Ecuador’s Communications Law is an aberration with respect to freedom of expression that was approved in an irregular manner in order to control news content through a regulatory board.
President Correa faces the same problem of a private press critical of his governance as various populist governments in Latin America.
Unlike them, Correa declared an eminently political act such as expression in the media that cover his government to be a mere “public service” subject to government regulation. To carry out this regulation, he established a body to oversee news content with the power to impose fines and demand corrections. If that weren’t enough, he coined the legal term “media lynching,” meaning “repeated attempts to destroy an individual or legal entity or diminish his, her, or its credibility.”
To ask whether the aberrant “media lynching” law will apply to government-run media or the head of state himself and his press office is a valid question.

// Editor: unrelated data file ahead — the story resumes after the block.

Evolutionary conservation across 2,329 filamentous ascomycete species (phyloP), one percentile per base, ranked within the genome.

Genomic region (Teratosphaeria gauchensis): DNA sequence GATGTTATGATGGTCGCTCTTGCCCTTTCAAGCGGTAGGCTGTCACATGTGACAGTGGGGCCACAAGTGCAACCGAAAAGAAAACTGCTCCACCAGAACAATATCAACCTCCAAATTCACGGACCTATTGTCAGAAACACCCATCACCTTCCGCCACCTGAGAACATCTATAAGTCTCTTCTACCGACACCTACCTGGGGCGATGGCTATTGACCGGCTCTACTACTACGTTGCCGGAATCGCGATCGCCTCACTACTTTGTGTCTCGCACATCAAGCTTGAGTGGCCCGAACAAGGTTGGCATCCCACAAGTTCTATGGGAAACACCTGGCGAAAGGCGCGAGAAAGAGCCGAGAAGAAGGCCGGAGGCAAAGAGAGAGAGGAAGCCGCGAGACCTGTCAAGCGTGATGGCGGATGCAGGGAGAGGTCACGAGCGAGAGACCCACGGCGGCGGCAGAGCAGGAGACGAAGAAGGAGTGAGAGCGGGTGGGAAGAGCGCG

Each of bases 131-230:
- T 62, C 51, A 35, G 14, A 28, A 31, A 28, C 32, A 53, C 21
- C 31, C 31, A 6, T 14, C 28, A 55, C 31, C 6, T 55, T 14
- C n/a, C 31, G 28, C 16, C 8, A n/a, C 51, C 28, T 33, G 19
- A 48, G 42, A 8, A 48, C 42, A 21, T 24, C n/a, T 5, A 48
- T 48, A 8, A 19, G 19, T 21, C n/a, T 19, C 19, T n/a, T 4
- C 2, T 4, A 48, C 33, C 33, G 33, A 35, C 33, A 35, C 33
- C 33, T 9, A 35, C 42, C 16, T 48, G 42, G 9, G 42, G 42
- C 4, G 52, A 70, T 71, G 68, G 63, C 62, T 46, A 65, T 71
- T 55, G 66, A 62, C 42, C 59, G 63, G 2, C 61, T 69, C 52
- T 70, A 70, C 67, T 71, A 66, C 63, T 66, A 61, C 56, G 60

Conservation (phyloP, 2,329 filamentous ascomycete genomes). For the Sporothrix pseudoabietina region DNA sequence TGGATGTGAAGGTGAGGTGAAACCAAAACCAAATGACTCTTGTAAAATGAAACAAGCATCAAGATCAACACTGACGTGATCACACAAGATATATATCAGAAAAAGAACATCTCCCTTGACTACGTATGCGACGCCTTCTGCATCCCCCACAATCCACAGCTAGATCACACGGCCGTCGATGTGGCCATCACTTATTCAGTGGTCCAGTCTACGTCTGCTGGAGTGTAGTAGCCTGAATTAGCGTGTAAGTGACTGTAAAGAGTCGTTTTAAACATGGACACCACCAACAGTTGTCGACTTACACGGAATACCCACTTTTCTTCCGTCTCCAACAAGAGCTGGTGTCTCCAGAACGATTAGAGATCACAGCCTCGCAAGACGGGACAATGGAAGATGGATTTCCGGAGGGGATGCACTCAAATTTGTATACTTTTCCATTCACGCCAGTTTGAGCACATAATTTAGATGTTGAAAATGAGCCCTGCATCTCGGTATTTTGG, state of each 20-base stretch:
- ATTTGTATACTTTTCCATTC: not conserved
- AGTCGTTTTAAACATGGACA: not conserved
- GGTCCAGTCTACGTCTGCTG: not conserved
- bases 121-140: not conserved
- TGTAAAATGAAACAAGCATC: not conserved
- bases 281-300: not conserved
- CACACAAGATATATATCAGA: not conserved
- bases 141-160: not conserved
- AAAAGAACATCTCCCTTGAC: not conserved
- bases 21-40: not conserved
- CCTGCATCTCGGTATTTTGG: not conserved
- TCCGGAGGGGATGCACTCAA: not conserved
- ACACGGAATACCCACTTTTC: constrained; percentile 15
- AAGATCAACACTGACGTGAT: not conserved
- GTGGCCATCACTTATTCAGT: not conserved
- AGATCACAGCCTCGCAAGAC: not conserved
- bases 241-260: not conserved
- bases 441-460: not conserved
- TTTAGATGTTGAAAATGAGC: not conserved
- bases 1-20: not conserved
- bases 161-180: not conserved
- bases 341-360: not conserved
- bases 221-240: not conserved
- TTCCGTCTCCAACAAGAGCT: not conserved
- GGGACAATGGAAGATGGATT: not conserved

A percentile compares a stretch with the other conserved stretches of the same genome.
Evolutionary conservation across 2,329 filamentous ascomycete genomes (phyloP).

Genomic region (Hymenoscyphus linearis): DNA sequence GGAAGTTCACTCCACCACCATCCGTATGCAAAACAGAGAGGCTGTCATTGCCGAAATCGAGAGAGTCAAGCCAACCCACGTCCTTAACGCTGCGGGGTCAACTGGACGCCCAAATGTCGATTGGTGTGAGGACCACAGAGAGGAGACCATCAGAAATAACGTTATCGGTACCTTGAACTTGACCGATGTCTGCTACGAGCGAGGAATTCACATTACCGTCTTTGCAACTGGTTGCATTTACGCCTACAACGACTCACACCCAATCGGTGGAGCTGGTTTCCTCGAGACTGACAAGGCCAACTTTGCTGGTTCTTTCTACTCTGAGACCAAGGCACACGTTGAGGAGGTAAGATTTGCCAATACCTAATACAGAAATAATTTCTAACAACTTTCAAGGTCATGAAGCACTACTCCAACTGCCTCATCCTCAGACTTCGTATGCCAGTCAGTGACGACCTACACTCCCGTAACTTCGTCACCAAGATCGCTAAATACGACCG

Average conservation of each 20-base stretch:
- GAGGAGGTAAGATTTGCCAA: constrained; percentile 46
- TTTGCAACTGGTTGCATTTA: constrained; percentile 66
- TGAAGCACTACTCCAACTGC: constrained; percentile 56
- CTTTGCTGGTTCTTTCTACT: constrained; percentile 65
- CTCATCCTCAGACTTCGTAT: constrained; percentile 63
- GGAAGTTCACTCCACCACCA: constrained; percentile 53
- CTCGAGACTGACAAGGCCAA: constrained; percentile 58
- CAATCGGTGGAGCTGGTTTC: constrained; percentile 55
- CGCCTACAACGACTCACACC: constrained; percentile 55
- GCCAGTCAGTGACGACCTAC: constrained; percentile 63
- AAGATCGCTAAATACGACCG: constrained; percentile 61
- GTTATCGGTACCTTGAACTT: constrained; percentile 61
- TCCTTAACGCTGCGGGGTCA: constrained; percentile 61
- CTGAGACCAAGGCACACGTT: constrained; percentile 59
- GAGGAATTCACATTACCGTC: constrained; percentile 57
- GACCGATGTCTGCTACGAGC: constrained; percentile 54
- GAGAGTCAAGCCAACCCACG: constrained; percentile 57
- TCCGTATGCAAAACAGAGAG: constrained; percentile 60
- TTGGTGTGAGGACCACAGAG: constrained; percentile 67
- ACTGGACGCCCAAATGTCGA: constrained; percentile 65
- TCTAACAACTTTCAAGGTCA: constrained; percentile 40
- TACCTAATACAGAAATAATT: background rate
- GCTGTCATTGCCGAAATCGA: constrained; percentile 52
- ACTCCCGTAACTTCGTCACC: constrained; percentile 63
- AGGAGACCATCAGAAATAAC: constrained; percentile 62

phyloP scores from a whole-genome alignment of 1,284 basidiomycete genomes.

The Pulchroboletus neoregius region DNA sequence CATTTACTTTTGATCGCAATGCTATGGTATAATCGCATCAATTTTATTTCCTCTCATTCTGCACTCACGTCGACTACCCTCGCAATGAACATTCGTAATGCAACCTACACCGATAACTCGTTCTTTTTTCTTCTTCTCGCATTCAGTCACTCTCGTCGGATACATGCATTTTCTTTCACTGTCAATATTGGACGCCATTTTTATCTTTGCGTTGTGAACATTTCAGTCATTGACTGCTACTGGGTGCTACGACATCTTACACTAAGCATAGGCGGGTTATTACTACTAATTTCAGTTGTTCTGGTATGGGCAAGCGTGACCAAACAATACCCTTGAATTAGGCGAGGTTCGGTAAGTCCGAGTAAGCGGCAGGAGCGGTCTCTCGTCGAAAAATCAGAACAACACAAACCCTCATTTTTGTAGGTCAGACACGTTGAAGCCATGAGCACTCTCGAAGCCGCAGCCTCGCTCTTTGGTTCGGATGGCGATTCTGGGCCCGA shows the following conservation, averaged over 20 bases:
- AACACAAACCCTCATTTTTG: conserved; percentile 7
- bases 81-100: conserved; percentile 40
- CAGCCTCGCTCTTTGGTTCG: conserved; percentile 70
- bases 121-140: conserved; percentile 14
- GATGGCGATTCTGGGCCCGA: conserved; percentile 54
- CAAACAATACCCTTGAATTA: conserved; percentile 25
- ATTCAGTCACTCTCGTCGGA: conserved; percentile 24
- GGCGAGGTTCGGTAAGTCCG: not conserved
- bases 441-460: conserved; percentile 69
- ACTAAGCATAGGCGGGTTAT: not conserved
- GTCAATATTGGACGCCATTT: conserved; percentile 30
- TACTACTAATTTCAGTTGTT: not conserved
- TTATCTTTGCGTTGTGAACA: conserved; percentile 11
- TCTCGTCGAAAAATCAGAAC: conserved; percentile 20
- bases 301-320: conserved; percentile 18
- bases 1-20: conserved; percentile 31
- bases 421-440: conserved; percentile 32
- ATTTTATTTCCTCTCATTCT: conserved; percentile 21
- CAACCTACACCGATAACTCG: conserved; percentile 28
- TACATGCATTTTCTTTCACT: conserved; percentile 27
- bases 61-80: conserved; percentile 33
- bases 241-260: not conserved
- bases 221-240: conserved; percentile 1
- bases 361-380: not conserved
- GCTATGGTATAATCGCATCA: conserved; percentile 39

Last Tuesday a suit was filed against the law questioning its legality. Let’s hope it is successful to protect Ecuadorians’ right to alternative sources of information beyond the “public service” message set by the government for its own political purposes.
Ecuador’s Minister of Foreign Affairs, Ricardo Patiño, claims that the media’s annoyance with the law is due to the fact that Correa has greater credibility than the media. We beg to differ.
We believe this censorship reflects the government’s panic in the face of its critics, which forced it to go so far as to sidestep regular legislative processes to pass the law as an urgent measure.
This fear is specifically that the president cannot maintain his credibility, but can control the independent media and become the only version of the truth. The one that determines in the halls of power what type of information Ecuadorians deserve to hear under the guise of a “public service.”